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Post: International Nowruz Day


International Navruz day or “Iranian New Year” is the national holiday of the Turkic peoples, one of the oldest holidays in human history. It is celebrated every year on March 21. Nowruz is not a religious holiday and is more associated with folk tradition.

Translated from Persian, Navruz means “new day” – the beginning of the New Year according to solar chronology, which coincides with the spring equinox. The holiday is believed to have its roots in Zoroastrianism, which is one of the reasons why not all Islamic figures recognize it. Historians determine the age of Navruz as more than three thousand years, and its homeland is Khorasan (a historical region in Central Asia).

The names of the holiday may vary in different countries – Nowruz, Nauruz, Nuruz, Nowruz, Nowruz, Nowruz, etc.

The holiday is celebrated by more than 300 million people around the world as the start of a new year and Famous Balkans, Middle East, Caucasus, Central Asia, Black Sea basin countries and other regions.

In 2009, the holiday was included in the Representative List of the Intangible Cultural Heritage of Humanity by UNESCO. Intangible Cultural Heritage includes traditions and forms of creativity passed down from generation to generation.

On February 23, 2010, the UN General Assembly declared March 21 as International Nowruz Day. The General Assembly’s decision with this title was taken at the initiative of Azerbaijan, Albania, Afghanistan, the former Yugoslav Republic of Macedonia (now North Macedonia), India, Iran, Kazakhstan, Kyrgyzstan, Tajikistan, Turkmenistan and Turkey.

Celebrating Nowruz means affirming life in harmony with nature, recognizing the inextricable link between creative work and natural renewal cycles, and a caring and respectful attitude towards natural life resources.

It is believed that this holiday promotes the values ​​of peace and solidarity both between generations and within the family, as well as values ​​of reconciliation and good neighborliness that contribute to the preservation of cultural diversity and the strengthening of friendship between peoples and different communities.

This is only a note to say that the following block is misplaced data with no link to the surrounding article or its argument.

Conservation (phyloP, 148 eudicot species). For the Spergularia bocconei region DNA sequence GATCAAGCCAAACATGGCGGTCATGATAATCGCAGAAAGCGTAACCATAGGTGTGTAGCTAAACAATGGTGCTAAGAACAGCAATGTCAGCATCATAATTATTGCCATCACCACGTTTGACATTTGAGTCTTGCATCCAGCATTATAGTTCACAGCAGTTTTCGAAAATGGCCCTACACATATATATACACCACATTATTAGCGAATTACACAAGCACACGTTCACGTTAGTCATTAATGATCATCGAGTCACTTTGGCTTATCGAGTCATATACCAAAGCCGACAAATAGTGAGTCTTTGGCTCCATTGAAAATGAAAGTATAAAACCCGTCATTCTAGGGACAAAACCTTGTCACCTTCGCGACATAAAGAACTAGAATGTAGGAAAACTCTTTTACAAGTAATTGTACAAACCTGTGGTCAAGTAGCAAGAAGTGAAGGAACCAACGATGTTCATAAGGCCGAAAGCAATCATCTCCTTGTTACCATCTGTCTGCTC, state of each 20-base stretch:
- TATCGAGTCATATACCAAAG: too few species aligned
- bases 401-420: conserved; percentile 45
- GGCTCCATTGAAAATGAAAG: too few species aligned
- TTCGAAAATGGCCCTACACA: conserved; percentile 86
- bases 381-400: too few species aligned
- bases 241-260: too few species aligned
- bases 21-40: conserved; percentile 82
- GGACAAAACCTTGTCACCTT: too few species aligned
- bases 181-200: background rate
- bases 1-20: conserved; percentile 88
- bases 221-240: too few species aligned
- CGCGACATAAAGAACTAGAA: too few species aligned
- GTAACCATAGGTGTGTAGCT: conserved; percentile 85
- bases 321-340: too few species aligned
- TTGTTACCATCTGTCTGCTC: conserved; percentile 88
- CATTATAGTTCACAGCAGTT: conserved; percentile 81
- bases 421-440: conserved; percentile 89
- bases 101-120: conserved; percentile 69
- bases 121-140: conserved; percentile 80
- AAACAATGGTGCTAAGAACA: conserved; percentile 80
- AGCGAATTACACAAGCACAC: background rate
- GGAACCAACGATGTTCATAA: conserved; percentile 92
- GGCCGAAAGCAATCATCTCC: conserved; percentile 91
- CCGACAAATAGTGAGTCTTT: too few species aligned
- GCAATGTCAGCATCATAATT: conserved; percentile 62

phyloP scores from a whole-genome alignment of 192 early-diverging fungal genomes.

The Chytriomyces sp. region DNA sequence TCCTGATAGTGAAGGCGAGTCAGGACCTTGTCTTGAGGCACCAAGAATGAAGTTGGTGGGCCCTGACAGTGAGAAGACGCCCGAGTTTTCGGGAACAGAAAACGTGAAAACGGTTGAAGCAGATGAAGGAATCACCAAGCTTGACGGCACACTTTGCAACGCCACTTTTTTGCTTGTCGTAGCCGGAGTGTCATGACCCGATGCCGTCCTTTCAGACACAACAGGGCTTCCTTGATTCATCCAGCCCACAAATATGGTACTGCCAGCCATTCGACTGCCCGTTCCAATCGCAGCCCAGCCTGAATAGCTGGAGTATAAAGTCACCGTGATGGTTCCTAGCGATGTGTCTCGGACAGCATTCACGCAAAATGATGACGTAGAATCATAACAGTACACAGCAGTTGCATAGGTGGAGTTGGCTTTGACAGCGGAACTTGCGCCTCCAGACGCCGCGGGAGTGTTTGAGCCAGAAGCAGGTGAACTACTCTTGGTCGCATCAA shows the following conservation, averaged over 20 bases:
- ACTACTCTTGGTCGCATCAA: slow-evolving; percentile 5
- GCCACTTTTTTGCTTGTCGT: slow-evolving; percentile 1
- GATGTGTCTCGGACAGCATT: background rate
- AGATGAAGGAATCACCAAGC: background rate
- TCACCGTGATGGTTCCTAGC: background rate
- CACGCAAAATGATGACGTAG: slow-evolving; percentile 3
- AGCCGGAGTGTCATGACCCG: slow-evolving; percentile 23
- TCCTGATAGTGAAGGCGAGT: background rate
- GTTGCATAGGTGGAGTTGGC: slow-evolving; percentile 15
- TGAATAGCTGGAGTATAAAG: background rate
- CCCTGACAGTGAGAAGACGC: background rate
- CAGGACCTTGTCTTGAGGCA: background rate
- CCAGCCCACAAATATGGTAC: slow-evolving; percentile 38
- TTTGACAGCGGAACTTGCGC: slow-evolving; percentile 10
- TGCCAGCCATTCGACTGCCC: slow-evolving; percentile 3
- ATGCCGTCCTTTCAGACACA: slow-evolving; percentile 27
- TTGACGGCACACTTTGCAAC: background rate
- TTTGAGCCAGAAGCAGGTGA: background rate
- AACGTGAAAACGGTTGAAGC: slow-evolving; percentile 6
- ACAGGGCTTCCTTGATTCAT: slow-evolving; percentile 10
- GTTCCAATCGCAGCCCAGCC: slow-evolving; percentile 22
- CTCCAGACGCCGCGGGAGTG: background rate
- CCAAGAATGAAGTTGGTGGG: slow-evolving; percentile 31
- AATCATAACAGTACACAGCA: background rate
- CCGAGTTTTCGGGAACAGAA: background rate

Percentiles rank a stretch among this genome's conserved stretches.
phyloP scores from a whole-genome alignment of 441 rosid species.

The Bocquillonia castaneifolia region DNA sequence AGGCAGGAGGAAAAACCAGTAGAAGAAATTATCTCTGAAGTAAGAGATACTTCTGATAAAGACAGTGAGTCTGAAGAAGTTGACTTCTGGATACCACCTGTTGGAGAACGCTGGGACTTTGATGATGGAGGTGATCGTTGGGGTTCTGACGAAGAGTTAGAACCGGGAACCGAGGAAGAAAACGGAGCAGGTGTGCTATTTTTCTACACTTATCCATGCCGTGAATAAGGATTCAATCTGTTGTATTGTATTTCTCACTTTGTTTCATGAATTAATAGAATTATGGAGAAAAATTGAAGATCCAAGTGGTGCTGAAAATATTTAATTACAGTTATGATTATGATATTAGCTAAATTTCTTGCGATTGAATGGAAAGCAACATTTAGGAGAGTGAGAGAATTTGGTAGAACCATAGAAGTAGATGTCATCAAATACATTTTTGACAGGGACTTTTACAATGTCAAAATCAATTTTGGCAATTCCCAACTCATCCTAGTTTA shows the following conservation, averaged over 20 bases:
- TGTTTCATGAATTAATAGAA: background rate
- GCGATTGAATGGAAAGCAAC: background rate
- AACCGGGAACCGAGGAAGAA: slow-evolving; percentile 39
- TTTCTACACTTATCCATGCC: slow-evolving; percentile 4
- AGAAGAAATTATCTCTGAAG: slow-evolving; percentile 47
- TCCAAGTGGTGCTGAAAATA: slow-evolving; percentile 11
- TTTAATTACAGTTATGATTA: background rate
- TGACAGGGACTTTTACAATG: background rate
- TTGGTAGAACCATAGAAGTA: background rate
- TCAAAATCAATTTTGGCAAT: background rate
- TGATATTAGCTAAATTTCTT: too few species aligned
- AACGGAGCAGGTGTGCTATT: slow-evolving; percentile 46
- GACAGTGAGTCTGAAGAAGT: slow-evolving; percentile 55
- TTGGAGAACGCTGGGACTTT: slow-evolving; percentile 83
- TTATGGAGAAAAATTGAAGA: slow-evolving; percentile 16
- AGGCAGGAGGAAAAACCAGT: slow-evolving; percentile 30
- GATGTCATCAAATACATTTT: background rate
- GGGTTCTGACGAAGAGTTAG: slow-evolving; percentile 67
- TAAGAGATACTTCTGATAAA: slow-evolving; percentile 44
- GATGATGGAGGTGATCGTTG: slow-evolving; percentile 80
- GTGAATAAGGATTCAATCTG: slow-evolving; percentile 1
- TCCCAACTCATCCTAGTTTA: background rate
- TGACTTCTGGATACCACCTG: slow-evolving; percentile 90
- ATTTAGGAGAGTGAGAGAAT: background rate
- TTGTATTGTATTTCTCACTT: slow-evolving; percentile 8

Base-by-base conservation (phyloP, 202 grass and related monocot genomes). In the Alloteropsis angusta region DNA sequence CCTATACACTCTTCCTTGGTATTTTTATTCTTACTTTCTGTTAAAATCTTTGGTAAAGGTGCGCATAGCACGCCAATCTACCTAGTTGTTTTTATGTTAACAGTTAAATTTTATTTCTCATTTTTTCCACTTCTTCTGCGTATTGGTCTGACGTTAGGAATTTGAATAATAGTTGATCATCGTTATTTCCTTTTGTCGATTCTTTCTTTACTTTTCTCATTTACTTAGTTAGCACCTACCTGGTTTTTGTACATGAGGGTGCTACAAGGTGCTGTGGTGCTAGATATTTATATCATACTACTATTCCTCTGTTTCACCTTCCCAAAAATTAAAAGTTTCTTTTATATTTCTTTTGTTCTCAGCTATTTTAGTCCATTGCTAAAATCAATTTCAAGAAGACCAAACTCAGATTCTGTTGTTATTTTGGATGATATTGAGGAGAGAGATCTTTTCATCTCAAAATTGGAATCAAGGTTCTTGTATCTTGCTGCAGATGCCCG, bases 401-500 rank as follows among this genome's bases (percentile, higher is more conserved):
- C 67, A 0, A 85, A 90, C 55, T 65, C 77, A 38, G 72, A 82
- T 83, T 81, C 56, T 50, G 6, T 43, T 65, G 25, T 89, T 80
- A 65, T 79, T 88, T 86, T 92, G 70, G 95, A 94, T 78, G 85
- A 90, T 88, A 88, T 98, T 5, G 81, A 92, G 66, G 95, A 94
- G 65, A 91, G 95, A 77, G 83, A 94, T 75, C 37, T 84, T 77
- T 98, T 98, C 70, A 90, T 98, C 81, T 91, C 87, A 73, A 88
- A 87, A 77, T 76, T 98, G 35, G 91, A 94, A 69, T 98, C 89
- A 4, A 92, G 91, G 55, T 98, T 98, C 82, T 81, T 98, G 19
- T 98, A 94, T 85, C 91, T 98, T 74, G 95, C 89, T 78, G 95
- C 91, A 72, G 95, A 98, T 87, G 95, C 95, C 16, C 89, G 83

Each region’s Nowruz celebration traditions and rituals are different, but many features unite them. In most countries, symbolic fire and water are prepared before the holiday, with traditional dances ending with the bouncing of fires and streams.

In Iran, this type of dance is performed on the last Wednesday before Navruz and is known as Charshanbeh Suri or Charshanbeh-e Atash. In Azerbaijan, this tradition is performed four Wednesdays before Nowruz.

In many places where Navruz is celebrated, families stock up on water on the last Wednesday of the year, and in Kyrgyzstan, all containers in the house need to be filled on the eve of Eid. It is believed that this will bring abundance to the house in the new year and drive away troubles.

Another Nevruz tradition is to visit the cemetery before the feast and bring candles to commemorate the dead. In Kazakhstan, on the eve of Nowruz, two candles are placed in front of the front door of the house. In Azerbaijan, this ceremony is held on the second day of Navruz, known as Mother’s Day.

On the day of Nowruz, people go to visit each other and give gifts. Children are often given small toys, traditionally they play with artistically designed eggs. Families and local communities share a traditional treat of steamed rice and vegetables with a variety of local produce. In Kyrgyzstan, the festive meal is a public ceremony in certain parts of the city where Nooruz Keje, or Chon Keje, a soup made from beef, is prepared.

The common tradition of Navruz is to prepare a festive table on it. place a set of items is a symbolic gift to the Sun for a rich harvest. In particular, a mirror is placed on the table and candles are lit according to the number of family members that cannot be extinguished until they burn to the end.

It is the main dish of Nowruz. sumanak or sumalak – a sweet porridge made from sprouted wheat grains. Foods symbolizing purity, light, abundance, happiness and fertility should also be on the table in the New Year. According to tradition, seven dishes, the names of which begin with the letter “sin”, should be placed on the tablecloth: sipand (rue seeds), seb (apple), siahdane (black seeds), sanjid (wild olives), vinegar (vinegar), sir (garlic) and sabzi ( sprouted grain). In Iran, it includes: sekke (coin), serke (vinegar), sir (garlic), sumakh (spice), samanu (sprouted wheat dish), sanjed (loch berry) and sabze (greens, water-sprouted flaxseeds and grains) ) ). In Afghanistan, such a set includes mushrooms (somarek).

in Azerbaijan mother tongue pilaf, along with traditional desserts, is a holiday such as sugarbura, baklava and gogal. All of them have a symbolic meaning: Şekerbura is the symbol of the new moon, baklava is the symbol of the stars, and gogal is the symbol of the sun. Xiameni halva is also one of the symbols of Navruz. The composition of this halva is simple, but it is difficult to prepare: it takes about two weeks.

Navruz is traditionally accompanied by festivitiesfestive processions, concerts, cooks’ cooking competitions, sports competitions, large fairs and colorful exhibitions.

The material has been prepared based on information from RIA Novosti and open sources.

Source: Ria

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